Yussef Cole studies an adventure game which approaches wartime history and collective trauma with multiplicity and ambiguity.
- The Sims 2’s Preset Storylines are What Made it Magic – Uppercut
Kayla Jouet digs into the lore and continuity of The Sims franchise, revelling in the background stories of The Sims 2 while finding The Sims 4 comparatively barren.
“Maybe it is a nostalgia factor, or maybe it was being a pre-teen and feeling intertwined in this messy world, but The Sims 2 was the best installment for the stories it told alone. I would like to load into a new world in the 4th installment and be greeted by a screen with all of the neighborhood tea. I want to know each character and why they are important to the town without it feeling like a minor subplot.”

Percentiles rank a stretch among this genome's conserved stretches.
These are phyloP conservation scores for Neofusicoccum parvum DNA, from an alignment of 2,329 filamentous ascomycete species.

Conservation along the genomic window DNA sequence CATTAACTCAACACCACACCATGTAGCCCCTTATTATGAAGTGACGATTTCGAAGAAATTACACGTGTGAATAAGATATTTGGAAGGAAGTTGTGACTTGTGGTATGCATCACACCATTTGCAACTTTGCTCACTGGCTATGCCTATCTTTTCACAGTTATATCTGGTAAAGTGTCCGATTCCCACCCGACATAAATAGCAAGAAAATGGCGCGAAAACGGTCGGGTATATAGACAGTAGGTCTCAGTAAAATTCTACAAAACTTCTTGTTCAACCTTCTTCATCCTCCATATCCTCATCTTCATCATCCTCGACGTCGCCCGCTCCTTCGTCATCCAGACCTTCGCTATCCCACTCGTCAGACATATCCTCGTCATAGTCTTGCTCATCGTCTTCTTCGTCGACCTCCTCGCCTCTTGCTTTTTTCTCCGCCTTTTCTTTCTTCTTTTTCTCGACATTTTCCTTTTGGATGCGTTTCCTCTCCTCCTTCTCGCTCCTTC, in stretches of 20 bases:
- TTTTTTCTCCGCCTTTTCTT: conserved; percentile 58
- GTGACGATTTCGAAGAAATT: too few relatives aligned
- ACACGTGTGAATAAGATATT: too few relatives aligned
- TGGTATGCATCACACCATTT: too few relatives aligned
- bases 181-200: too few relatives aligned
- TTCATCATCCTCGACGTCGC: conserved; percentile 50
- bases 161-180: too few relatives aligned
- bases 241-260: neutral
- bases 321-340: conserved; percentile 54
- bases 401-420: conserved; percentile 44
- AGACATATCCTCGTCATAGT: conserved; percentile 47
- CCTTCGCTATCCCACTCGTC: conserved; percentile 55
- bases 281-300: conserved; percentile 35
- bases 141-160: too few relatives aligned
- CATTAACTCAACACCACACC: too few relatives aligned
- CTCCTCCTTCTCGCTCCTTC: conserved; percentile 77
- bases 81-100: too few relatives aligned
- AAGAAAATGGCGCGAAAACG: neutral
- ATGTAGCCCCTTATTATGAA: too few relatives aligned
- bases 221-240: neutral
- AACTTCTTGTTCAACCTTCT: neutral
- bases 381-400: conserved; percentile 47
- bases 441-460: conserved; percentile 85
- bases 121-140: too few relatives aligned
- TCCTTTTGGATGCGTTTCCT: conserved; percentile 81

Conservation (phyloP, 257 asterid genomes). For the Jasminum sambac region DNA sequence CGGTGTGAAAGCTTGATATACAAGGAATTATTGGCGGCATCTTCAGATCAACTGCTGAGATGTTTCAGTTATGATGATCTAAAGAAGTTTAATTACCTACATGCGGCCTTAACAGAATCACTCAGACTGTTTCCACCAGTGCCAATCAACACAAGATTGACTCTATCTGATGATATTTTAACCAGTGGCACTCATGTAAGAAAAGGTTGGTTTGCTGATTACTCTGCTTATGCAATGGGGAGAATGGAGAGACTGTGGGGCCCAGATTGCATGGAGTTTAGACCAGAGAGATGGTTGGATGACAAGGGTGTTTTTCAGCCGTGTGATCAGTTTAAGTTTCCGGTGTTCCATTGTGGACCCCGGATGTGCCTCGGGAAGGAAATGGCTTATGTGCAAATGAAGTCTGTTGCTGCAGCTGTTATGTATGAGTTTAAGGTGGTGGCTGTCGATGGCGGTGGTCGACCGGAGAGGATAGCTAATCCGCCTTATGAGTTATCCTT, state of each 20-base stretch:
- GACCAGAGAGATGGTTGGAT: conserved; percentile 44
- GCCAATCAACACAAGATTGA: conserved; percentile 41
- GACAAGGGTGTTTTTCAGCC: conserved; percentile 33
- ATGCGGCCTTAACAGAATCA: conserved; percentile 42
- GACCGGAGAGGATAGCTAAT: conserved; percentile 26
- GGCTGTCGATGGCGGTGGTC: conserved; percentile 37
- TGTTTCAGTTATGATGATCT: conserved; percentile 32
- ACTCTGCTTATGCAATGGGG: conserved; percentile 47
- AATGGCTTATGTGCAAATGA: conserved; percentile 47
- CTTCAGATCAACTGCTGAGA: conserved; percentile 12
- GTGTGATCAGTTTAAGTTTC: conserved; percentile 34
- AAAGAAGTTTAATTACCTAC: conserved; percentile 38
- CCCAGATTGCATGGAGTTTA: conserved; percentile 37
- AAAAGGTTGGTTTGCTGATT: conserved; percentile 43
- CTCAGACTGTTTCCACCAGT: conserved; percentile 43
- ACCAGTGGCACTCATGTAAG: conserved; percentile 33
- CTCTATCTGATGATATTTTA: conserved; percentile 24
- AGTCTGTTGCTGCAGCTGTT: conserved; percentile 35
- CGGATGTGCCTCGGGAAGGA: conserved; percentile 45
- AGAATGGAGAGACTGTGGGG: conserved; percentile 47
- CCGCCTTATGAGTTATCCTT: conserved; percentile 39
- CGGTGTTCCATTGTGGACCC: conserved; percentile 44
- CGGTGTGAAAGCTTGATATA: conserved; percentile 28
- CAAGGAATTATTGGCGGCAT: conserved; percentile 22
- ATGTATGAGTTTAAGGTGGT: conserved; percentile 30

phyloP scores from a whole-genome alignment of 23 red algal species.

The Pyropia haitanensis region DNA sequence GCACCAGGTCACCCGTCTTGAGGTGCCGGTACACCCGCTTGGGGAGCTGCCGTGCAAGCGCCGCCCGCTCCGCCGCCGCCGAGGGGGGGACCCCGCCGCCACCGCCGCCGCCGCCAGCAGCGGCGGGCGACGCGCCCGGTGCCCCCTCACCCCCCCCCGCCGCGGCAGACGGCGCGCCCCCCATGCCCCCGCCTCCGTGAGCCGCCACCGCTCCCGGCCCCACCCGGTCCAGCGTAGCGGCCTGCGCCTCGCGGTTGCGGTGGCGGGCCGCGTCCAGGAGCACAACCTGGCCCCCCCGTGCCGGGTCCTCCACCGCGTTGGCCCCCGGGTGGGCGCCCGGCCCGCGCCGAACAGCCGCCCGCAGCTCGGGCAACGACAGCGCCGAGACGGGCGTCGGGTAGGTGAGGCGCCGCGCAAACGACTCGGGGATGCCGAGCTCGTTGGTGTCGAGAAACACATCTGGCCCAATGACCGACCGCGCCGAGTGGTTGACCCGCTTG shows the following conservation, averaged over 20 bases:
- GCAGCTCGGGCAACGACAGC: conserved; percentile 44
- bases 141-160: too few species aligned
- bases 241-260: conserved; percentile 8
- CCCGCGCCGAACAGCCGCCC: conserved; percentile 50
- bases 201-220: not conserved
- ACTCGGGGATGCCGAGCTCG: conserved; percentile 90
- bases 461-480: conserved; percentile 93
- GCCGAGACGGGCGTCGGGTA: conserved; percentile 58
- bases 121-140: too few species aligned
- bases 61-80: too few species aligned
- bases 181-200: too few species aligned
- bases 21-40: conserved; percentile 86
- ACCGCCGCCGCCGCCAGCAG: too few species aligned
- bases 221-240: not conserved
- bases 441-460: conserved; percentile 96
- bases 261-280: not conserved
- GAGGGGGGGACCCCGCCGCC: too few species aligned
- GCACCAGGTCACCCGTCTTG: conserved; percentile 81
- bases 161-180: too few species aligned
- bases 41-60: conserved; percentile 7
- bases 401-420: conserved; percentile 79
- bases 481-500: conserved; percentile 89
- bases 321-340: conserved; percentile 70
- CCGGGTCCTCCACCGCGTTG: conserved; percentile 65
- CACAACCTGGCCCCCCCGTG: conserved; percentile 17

Finding the Sweet Spot
Our next slightly-loose category brings together questions about finding satisfying ways to play, whether it comes down to strategy, genre elements, or critical theming.
- Humankind Opens New Doors for 4X Games… If You Can Only Pick the Lock | Fanbyte
Rowan Kaiser concludes that recent topical strategy game Humankind is a pretty good time, if you already know the ropes a little and are willing to thread the right balance of play options through trial and error.
- Speed Dating for Ghosts Is My Ideal Game | Sidequest
Alenka Figa talks about what makes Speed Dating for Ghosts such an easy game to get into and stay into.
- BIG QUEER WAR MACHINE | KRITIQAL
Cynan-Juniper Orton finds conventional mech games wanting for humanity, and instead surveys how queer creators wrestle with questions of humanity and embodiment in interactive mech fiction.